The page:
THE 500th anniversary of the Battle of Flodden is only two years away - September 9, 2013 - providing an ideal opportunity for the region to make the most of the attention that it will attract.
Which is why Newcastle University and Ford and Etal Estates (on whose land the Battle of Flodden was fought) joined forces to employ a rural studies graduate whose role over the summer has been to maximise the potential the anniversary offers for both communities and businesses.
Graduating from Newcastle University with First Class Honours, 31-year-old Kendra Turnbull, was a perfect fit for the job. Although not originally from this area she and her husband moved to Berwick while he undertakes a farrier apprenticeship with Michael Cross at Lowick, and Kendra’s summer job last year was a secondment to Glendale Community Forum, at Wooler, to help draw up the Glendale Community Plan. But her ties to Flodden are even closer as her aunt and uncle lived at Branxton for a number of years - her uncle Robin Gill was the vicar at Branxton and Etal and her aunt Jenny was a GP at Coldstream Health Centre - so as a child she visited the area regularly.
Over the past seven weeks Kendra has been drawing together the many threads that connect communities across the region and beyond to the events on that fateful September 9 date and, and as her summer placement draws to a close, she reflects on how the many projects are progressing and how many organisations and businesses are now on board.
“There are between 30 and 40 projects on the go now. Some, such as ‘Remember Flodden’ organised by Clive Hallam-Baker, have 15 dated events. Others are more one-off events such as the Scottish National Orchestra who have commissioned a piece for the anniversary, a Border ballad has been commissioned and a play is being written for the Glendale Festival.”
The most high profile project to date is the eco museum, described as a museum without walls, which is being officially launched this month. Leaflets, signs, intepretation walls, walks and a website showing the link between 12 physical sites with strong associations with Flodden. There is no limit to the number of links that can be made and phase one sites include: Flodden Field; Norham Castle; Etal Castle; Heatherslaw Corn Mill; Barmoor Castle; Twizell Bridge; Ladykirk Church; Branxton Church; Coldstream Museum; Coldstream Priory; Weetwood Bridge; and The Fletcher Monument, Selkirk.
“This is our heritage, our sense of place, and probably the most likely people going to visit the eco museum sites are those visiting relatives in the area,” said Kendra.
“It’s important that everyone feels part of it.
“There are so many community projects and they are all growing together.”
And what she has found as she explores the many connections to the battle is that it is a job with no end as each thread leads to more and more being unearthed.
One such thread is the Mauchline style wooden trinket boxes produced by A and R Robb of Coldstream in the 19th century, using wood from Flodden field. A and R Robb are said to have presented a book with a wooden cover depicting a scene from Walter Scott’s novel ‘Marmion’ (based on the Battle of Flodden) to Queen Victoria, and it is hoped to have the book on display in Coldstream Museum nearer the time of the 500th anniversary of the battle.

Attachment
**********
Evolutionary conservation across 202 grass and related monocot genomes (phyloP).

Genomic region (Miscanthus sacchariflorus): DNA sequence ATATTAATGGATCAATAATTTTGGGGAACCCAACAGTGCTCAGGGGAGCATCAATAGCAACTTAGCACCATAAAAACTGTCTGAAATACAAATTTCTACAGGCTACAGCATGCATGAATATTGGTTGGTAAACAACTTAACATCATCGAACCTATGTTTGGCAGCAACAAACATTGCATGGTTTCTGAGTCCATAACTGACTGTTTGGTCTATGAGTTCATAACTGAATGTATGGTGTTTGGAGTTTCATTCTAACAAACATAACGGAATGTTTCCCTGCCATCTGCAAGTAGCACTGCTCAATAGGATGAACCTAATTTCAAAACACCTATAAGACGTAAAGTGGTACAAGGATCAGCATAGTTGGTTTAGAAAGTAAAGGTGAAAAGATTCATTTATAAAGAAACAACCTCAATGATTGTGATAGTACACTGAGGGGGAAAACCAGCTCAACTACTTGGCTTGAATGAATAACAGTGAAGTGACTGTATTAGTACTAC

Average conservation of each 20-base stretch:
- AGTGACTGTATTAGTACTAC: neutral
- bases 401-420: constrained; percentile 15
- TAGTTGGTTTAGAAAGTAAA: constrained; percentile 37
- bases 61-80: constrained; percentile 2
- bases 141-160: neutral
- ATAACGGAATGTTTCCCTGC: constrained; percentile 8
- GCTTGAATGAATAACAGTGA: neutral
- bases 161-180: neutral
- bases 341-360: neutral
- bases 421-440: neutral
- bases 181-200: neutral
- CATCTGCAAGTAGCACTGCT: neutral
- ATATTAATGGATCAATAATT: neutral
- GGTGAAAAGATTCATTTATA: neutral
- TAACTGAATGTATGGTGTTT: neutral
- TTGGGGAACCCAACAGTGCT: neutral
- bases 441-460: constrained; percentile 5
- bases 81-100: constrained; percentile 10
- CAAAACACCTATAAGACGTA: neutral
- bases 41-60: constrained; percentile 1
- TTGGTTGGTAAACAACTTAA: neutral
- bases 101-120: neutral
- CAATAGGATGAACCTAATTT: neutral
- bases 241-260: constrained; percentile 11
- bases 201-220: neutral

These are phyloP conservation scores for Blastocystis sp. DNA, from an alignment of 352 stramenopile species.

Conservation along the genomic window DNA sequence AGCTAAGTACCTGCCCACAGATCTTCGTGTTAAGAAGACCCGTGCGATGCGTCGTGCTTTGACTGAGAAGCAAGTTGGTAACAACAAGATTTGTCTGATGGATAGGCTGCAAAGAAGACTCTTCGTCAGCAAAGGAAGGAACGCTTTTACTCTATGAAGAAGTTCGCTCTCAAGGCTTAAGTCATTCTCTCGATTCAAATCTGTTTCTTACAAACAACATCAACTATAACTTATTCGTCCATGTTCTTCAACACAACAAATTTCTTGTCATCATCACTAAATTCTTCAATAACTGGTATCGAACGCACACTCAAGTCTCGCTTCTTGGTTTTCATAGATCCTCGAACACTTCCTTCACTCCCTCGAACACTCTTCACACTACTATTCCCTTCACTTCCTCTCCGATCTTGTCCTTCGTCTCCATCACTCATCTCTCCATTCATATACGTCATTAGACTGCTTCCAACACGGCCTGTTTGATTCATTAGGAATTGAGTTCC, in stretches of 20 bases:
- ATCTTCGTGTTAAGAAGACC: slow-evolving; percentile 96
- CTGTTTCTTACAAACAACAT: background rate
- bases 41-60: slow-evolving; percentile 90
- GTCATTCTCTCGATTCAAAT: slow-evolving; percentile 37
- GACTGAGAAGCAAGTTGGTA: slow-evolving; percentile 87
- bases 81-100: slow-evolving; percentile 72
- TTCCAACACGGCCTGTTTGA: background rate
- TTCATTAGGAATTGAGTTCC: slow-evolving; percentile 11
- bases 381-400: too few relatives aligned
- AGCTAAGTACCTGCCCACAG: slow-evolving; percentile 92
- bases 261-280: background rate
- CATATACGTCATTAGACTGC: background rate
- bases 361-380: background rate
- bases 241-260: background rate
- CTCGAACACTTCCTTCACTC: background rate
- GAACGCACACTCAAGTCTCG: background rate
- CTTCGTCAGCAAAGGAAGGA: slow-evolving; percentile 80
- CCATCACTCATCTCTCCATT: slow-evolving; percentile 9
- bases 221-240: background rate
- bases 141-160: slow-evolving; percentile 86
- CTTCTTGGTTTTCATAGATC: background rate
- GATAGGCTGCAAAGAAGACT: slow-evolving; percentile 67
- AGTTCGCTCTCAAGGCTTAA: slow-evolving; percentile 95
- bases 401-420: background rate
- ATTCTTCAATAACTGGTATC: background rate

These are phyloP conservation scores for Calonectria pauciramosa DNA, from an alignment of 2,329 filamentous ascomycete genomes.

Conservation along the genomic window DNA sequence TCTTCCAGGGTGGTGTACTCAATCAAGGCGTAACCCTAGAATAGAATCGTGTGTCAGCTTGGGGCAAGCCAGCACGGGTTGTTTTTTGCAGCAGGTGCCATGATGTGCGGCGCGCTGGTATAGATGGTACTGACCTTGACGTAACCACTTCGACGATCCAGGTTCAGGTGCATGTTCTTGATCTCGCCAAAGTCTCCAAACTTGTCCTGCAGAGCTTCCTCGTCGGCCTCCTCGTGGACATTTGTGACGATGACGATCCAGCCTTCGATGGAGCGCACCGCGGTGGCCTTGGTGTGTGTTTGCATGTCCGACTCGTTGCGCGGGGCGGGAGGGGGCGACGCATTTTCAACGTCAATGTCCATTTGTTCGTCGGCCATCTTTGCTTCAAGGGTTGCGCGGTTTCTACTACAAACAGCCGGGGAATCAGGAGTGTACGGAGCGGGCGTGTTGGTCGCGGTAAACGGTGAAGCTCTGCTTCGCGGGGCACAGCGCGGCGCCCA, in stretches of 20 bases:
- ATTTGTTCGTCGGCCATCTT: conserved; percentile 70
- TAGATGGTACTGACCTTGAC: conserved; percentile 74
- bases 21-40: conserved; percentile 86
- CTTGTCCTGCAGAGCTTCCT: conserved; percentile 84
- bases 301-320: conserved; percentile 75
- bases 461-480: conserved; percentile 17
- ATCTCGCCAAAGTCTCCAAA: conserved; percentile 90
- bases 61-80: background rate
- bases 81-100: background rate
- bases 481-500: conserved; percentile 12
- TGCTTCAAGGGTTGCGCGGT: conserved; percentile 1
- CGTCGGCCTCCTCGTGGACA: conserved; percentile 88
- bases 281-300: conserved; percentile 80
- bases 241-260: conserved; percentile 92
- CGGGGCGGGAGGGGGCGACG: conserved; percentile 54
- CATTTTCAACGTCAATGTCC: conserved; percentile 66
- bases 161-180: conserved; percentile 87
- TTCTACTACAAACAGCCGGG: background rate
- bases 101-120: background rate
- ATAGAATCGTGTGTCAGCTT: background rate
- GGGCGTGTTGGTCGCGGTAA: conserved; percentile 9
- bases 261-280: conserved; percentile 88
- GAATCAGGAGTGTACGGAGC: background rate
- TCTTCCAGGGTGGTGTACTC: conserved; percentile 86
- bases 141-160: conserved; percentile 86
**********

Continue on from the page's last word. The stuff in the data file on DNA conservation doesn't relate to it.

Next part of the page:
“Every single person you talk to comes up with another idea and while we aren’t running projects we have to help them and encourage them to take things on. There are now 200 people on the stakeholder list and the momentum is going forward.”
Kendra has contacted tourism associations in order to get the message to B&B owners and tourist businesses that there are opportunities out there for them in connection with Flodden 500 and it is starting to pay dividends - the North Northumberland Tourist Association newsletter which featured the anniversary details has only just been circulated and businesses have already been in touch wanting to get on board.
“Support for tourism in the area will be the 2013 legacy, and our aim is to raise awareness for the future, not just up to 2013.” said Kendra.
“I have talked to many people over the last seven weeks and each one has been inspired.”
Another aspect of 1513 that Kendra has been working on is the educational side and Kendra has arranged with Tyne and Wear archives and museums for a Flodden Box of Delights to be put together containing information that can be used by schools both north and south of the border. The organisation already have about 50 boxes on local historical events and this will bring the Battle of Flodden into the consciousness of both pupils and teachers throughout the region. The Flodden box will probably be kept at a local school such as Ford.
As Kendra’s ten week placement comes to an end she is to make presentation to a wide range of stakeholders in Lady Waterford Gallery, Ford, outlining how the different threads of Flodden 500 events and projects are coming together.
Lord Joicey, who joinly funded Kendra’s post said: “Kendra’s obvious enthusiasm for this task shines through. She is doing some hugely important work and I sense she is making many friends along the way. The steering group appreciate her contribution so much.”